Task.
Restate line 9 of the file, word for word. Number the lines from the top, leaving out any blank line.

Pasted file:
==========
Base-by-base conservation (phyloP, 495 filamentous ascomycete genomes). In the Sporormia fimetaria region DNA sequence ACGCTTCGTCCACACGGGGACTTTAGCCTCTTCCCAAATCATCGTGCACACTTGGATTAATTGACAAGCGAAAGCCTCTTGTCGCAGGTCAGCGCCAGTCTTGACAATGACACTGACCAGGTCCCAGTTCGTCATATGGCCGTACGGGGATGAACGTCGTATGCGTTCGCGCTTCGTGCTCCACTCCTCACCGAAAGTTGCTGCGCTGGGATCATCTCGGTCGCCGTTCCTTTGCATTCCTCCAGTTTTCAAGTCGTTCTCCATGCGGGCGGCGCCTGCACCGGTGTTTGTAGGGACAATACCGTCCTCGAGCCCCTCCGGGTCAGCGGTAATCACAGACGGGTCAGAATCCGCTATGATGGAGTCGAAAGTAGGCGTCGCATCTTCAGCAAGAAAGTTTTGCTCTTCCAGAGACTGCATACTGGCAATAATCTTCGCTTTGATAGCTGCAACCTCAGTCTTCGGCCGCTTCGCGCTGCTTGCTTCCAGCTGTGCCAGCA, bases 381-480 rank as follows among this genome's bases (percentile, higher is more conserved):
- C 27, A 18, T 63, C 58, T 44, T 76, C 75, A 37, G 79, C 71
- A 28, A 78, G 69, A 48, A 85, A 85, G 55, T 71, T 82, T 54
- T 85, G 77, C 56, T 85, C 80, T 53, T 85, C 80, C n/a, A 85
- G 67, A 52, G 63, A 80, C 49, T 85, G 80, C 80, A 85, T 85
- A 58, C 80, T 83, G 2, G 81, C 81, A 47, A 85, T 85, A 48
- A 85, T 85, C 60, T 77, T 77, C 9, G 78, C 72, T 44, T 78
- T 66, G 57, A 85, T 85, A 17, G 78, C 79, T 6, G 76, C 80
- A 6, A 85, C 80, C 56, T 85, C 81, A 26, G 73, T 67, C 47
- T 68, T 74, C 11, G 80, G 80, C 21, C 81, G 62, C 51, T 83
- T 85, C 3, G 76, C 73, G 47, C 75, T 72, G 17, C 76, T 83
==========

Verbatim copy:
- A 6, A 85, C 80, C 56, T 85, C 81, A 26, G 73, T 67, C 47